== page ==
A second even more severe, potentially self-inflicted economic threat looms on the horizon. By mid-October, the nation will be forced to either raise the debt ceiling or default. Raising this ceiling allows the “government to borrow money to manage its day-to-day operations, much in the same way businesses need credit to manage the timing gap between payments and receipt,” according to the Senate Budget Committee.

The Economist has called a failure to raise the debt ceiling a “weapon of mass financial destruction.”

Ronald Reagan understood the dire consequences of a default when he warned in 1987:

Congress consistently brings the government to the edge of default before facing its responsibility. This brinksmanship threatens the holders of government bonds and those who rely on Social Security and veterans benefits. Interest rates would skyrocket, instability would occur in financial markets, and the Federal deficit would soar.

The same would be true today, as well. The debt ceiling is projected to be reached on October 17. The Bipartisan Policy Center has laid out the timeline for payment due dates that would immediately come after. For instance, on October 23, the Treasury needs to pay $12 billion in Social Security benefit payments. Medicare payments to providers and private plans running at $18 billion, more Social Security payments totaling $25 billion, and pay for the military and veterans running at $12 billion are all due on November 1. And so on. Without a debt increase, services would continue to be further strangled. Funding would eventually be unavailable for federal courts, air traffic control, education programs, and defense contractors, as well as a myriad of other services.

A default, coupled with the suffocation of funding that would result, would likely trigger chaos in financial markets, especially in an era of high-speed trading on Wall Street. A credit crisis could very quickly follow.  Donald Marrion, the Urban Institute’s economic policy director, explained why before a hearing before the Joint Economic Committee last week:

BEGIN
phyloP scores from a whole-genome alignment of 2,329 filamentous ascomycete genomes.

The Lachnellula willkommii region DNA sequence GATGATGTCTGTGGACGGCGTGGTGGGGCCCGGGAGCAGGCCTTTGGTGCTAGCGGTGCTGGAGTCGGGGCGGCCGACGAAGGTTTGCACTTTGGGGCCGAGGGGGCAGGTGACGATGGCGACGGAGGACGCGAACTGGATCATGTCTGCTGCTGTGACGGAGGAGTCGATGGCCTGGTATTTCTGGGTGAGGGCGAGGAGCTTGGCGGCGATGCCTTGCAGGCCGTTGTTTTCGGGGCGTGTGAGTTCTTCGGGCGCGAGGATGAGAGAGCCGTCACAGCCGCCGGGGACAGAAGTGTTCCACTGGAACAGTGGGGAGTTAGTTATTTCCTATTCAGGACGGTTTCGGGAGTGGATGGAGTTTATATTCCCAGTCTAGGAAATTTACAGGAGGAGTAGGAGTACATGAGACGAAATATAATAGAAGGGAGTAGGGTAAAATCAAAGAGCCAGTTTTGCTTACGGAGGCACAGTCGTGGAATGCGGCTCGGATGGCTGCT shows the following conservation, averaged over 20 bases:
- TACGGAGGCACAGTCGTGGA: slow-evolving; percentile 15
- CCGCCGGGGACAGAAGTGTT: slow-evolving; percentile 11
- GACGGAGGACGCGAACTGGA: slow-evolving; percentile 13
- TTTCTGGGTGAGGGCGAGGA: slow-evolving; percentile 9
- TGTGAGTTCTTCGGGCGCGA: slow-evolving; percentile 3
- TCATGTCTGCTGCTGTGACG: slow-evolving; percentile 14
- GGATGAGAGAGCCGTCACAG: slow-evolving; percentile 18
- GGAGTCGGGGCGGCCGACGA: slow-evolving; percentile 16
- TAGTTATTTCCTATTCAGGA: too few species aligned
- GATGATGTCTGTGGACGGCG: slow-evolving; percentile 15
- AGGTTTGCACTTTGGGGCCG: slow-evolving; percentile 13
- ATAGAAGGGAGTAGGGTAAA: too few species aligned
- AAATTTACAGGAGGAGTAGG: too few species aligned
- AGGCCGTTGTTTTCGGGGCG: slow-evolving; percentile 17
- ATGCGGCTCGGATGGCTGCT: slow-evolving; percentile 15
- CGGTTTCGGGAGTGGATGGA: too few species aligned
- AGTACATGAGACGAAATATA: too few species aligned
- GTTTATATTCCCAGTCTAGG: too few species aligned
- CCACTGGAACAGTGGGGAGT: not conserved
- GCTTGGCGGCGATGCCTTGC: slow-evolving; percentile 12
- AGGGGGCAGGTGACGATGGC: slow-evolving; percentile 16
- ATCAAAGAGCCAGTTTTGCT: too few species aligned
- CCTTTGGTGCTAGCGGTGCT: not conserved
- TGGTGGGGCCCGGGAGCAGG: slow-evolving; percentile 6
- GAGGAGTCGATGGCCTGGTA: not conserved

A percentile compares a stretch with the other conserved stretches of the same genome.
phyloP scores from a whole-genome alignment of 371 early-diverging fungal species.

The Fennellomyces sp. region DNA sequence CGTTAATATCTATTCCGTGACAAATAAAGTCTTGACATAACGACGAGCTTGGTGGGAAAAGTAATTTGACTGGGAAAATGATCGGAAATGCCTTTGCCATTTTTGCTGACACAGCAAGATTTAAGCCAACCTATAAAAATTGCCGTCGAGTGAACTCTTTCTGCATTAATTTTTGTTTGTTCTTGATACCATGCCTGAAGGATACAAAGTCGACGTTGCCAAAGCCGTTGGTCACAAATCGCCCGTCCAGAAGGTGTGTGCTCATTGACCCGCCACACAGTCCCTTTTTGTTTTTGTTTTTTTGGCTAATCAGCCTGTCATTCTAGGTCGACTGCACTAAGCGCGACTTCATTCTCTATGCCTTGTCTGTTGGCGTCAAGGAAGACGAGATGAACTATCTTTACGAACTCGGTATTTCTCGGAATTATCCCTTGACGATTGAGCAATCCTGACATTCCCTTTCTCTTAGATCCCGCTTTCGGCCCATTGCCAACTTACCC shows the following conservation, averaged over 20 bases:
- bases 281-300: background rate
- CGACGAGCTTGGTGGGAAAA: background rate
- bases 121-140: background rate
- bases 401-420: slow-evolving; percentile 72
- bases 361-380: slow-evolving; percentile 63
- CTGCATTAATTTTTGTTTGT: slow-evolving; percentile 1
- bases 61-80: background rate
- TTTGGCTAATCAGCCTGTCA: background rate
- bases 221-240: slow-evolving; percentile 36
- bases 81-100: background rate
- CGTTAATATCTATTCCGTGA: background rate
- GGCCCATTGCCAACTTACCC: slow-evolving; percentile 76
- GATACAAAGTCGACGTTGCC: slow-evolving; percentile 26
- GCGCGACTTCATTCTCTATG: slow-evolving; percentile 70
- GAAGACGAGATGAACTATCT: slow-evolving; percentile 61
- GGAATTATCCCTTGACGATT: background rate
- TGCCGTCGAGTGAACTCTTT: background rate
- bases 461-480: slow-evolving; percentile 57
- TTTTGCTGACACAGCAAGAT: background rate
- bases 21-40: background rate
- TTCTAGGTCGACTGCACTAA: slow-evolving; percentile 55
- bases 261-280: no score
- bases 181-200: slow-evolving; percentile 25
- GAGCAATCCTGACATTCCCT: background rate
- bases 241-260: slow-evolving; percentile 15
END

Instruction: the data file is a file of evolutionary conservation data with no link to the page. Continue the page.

Large swaths of America’s financial infrastructure have been built on the assumption that U.S. Treasuries pay on time. Treasury securities serve as collateral in the short-term lending markets that provide trillions of dollars of liquidity to the financial system. In addition, money market funds hold Treasury securities to make sure they can repay savers’ investments.

Those financing arrangements all presume that Treasuries are money-good. If the federal government defaulted, those markets would begin to unravel. Credit would tighten, financial institutions would scramble for cash, and savers might desert money market funds. The magnitude of the resulting economic harm is difficult to judge and would depend on the scope and duration of the default.

Americans remember all too well the impacts of a credit crunch than began unfolding in 2008. The Financial Crisis Inquiry Report described the state of financial markets in 2008: